A Confusing Christmas

Christmas is a time associated with joy, and rightfully so. But the way we associate a joyful Christmas is often skewed. Santa can be wonderful. Family gatherings can be warm and full. But at some point, traditions of merry-making that perhaps came from joy rooted in the birth of the Christ child—became rooted in experiential merriness for it’s own sake. We began to worship tradition and a certain strain of circumstantial joy found in it, rather than the source of our joy, the Christ child. As we did this, we began to define that strain of Christmas joy fairly narrowly: warm rooms full of rosy-cheeked family and friends sharing rich food, drinks and minimal conflict by a roaring hearth of familiarity and comfort.

When this sort of scene becomes the expectation for the very purpose of Christmas, anxiety, depression and bitterness are often the result. Those who are occasionally or consistently denied this type of Christmas dread a holiday that accentuates their pain. Others go to incredible lengths to provide these merry experiences and exhaust both themselves and their guests with their pursuits of holiday perfection. Christmas—the holiday intended to bring good news of great joy—is twisted into a herald of fear, loneliness and fatigue.

This shouldn’t be.

A Remembered Christmas

When I was 16 I remember staring down at the baby Jesus in my church’s pageant and thinking, I don’t get this. I looked at that baby we were all singing about and felt nothing. I prayed that God would help me understand the joy he was announcing at this baby’s birth and why he was worthy of it.

Ten years later, the Lord seemed to bring the understanding he had grown in me to a crescendo when he gave me my first son on December 26. I thought about Mary a lot that Advent. I cried a lot when I thought about how scared she must have been, because I was scared now too.  I was struck by the mixture of glory and terror that comes with bringing your first child into a broken world. Considering the circumstance of that first historic Christmas, I realized how intensely it had nothing to do with comfort. Frankly, it must have been extremely uncomfortable and frightening. Glorious? Absolutely. But also terrible. A young woman prepared to give birth to a child that wasn’t her husband's. At the end of her pregnancy she had to journey by donkey—for a census of all things—to a land where they wouldn’t know anyone. She gave birth in a filthy place with only a (likely) equally scared man to comfort her. She had no mother to hold her hand. No aunts or uncles or cousins bringing her familiarity. No midwife. No sense of safety.

But from this incredibly unlikely, humble and scary circumstance, God performed the most beautiful, gracious and awe-inspiring of miracles: He entered into our world . . . into our mess, our fear, and our pain. From an unprepared, fragile and finite girl, He brought forth the long-awaited Savior of the universe . . . as a weak, defenseless infant. An infant, who would grow into a man who would die for us, to end our war with God. If only we would believe him.

Embracing Christmas

Into the bleak, dark and tormented night our God humiliated himself to come in the flesh and rescue us where we stood. Does this fact not—of all things—bring the unhappiest of Christmas circumstances the fullest measure of joy? True joy. Ultimate joy.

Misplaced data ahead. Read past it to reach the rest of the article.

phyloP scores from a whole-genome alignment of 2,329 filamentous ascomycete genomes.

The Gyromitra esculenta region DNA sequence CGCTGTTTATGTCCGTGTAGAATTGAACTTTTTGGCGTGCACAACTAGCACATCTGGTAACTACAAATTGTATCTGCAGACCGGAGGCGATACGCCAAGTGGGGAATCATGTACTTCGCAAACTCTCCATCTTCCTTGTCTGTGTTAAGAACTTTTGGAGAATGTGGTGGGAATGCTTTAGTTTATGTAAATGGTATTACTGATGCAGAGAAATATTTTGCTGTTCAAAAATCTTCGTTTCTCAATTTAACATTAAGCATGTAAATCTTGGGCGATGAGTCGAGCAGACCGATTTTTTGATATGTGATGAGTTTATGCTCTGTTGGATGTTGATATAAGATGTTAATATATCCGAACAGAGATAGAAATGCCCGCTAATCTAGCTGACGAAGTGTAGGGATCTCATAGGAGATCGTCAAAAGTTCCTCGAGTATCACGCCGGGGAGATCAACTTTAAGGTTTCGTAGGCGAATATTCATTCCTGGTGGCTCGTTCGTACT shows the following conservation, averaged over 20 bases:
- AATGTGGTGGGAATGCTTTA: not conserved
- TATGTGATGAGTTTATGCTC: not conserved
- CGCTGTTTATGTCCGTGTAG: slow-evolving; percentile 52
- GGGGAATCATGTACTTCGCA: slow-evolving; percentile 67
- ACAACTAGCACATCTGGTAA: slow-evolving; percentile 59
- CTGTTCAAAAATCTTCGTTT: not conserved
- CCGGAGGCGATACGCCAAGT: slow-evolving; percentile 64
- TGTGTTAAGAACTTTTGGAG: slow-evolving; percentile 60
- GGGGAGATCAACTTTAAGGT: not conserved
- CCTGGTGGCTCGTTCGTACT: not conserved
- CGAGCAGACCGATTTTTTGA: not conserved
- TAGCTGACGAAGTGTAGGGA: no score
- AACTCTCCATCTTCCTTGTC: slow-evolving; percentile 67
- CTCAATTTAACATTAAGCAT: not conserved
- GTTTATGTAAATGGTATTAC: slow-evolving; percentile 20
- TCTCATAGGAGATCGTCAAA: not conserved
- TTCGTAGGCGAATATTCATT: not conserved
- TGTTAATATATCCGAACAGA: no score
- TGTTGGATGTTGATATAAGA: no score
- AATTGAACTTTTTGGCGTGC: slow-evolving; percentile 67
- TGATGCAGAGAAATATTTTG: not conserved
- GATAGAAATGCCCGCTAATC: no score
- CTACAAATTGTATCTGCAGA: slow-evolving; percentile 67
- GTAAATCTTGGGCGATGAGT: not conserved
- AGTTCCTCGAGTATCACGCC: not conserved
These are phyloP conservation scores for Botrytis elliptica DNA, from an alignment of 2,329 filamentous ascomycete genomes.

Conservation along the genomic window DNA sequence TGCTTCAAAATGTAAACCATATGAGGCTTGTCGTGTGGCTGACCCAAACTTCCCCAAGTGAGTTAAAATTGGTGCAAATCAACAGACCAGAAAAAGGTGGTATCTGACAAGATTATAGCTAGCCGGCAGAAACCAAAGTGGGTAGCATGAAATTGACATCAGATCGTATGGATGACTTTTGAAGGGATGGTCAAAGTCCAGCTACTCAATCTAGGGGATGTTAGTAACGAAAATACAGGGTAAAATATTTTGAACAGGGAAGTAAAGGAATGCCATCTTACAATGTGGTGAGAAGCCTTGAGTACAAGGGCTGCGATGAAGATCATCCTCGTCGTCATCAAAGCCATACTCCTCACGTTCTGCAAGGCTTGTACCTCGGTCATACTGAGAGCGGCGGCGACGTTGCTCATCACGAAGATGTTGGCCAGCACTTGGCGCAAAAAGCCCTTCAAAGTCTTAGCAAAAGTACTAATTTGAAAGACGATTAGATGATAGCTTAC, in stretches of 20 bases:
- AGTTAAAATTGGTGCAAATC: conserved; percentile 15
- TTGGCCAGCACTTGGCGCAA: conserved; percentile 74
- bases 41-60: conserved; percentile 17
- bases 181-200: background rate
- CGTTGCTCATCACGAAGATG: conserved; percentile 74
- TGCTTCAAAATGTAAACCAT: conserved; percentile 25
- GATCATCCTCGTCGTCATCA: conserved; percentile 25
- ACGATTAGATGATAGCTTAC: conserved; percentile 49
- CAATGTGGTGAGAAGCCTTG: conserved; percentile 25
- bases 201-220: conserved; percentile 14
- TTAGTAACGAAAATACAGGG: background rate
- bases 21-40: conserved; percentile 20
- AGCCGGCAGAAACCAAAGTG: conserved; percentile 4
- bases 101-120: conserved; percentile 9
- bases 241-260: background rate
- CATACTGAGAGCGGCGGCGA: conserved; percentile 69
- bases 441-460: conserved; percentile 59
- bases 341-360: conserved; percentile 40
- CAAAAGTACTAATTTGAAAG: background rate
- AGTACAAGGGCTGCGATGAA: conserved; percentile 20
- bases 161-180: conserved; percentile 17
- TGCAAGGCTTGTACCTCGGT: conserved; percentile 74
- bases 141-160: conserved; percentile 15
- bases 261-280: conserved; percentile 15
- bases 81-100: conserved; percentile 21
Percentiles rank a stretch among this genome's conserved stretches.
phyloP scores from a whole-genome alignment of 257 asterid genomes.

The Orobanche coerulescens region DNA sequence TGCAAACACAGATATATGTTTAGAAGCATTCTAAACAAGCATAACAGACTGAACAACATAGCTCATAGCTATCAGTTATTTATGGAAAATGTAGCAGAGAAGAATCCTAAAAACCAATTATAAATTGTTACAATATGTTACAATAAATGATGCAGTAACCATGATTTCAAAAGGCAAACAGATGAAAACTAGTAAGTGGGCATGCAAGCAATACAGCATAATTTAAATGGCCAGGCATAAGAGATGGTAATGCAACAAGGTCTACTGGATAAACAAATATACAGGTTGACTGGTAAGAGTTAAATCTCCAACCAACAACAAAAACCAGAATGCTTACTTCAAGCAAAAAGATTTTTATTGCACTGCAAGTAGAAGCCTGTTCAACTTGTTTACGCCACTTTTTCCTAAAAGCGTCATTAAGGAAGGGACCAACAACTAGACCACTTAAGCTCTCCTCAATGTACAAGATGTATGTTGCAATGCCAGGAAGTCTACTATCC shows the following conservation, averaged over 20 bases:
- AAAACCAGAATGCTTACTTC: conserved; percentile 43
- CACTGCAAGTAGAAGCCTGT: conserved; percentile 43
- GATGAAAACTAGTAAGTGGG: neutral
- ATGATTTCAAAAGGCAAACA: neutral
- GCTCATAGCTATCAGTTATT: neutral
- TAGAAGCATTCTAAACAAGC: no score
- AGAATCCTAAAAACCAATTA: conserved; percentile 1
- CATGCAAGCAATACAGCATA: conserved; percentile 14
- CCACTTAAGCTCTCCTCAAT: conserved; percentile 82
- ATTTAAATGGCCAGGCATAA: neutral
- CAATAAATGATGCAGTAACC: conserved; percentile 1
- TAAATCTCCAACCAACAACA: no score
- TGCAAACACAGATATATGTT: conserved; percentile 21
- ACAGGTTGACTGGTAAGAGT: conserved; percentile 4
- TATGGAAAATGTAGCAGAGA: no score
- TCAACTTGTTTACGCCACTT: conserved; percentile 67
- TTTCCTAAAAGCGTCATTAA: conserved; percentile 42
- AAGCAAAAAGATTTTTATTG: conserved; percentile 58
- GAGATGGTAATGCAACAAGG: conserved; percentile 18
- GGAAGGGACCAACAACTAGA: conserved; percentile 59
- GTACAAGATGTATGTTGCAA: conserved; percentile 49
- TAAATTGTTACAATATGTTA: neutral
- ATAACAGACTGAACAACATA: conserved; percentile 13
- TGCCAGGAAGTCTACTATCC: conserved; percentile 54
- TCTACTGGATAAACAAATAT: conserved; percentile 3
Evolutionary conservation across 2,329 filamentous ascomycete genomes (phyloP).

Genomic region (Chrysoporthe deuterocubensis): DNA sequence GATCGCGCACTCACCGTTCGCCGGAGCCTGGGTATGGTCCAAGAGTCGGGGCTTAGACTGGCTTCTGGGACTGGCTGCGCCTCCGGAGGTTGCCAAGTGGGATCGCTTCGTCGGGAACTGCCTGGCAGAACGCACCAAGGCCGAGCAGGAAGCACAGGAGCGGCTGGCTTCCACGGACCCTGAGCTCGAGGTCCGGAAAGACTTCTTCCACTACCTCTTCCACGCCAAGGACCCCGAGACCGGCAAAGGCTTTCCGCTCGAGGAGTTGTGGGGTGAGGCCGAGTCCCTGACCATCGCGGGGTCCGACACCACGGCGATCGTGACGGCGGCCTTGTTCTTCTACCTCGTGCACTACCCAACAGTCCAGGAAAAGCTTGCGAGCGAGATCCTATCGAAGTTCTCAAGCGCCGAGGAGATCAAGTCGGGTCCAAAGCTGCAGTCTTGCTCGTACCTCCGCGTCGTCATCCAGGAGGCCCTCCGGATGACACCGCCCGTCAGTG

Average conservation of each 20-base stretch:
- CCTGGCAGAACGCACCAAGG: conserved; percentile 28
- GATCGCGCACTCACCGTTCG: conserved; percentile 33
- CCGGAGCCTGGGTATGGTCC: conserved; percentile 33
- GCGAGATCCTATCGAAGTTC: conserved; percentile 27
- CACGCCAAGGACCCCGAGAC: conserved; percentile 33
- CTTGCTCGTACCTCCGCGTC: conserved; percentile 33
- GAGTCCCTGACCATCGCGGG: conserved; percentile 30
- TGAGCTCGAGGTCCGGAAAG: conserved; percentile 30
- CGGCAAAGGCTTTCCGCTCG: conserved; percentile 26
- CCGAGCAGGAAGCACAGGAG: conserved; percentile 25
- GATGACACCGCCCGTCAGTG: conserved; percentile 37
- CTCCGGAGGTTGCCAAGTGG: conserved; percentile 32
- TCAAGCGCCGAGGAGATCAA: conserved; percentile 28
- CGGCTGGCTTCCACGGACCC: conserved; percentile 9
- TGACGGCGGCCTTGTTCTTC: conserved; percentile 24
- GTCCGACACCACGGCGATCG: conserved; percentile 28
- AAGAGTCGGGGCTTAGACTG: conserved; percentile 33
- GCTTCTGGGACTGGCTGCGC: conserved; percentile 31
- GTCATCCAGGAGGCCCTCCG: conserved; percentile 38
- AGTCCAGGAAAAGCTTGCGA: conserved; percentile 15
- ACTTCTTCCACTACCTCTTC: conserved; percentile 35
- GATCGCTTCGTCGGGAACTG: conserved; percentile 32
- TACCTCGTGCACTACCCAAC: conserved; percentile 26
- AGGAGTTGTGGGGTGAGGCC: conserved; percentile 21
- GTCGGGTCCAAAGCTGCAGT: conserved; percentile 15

Those who weep at Christmas—in hospital beds, in empty homes, in shelters, in family conflict or loneliness—are not marginalized from experiencing the purpose of Christmas because of their circumstance. Rather, the magnificence of experiencing the joy of Christmas is actually made more deeply available to sufferers because of pain. We have mistaken the purpose of Christmas as celebrating a break—a holiday—from suffering. But the purpose of Christmas is to celebrate a God who entered into our suffering to be with us. Immanuel, born as a baby, became like us to be with us, to die for us, to restore us to our Maker.

Families will always be messy because people are messy. Pain will be ever-present in this life. And life on this earth will never feel fair. This side of heaven, everything will always be changing. Even those with the best of traditions will find themselves in a strange mourning each year as children grow up and grandparents pass on. If our joy is rooted in the traditions of Christmas, our joy will be challenged by the passage of time and the passing of those we love that changes these traditions. Thanks be to God, then, that our joy is rooted in Jesus.

Remember these words by hymn writer Isaac Watts and remember what we truly celebrate.

Joy to the world! The Lord has come
Let earth receive her King!
Let every heart prepare Him room

And heaven and nature sing
And heaven and nature sing

And heaven, and heaven and nature sing

Joy to the world! the Savior reigns
Let men their songs employ
While fields and floods
Rocks, hills and plains
Repeat the sounding joy

Repeat the sounding joy
Repeat, repeat the sounding joy

No more let sins and sorrows grow
Nor thorns infest the ground
He comes to make

His blessings flow
Far as the curse is found
Far as the curse is found

Far as, far as the curse is found

Praise God. The joy of Christmas is not out of reach for anyone who believes in our Savior.

Dorsey Swindall is a biblical counselor with One-Eighty Counseling and Education in Louisville, Kentucky. She and her husband have two children.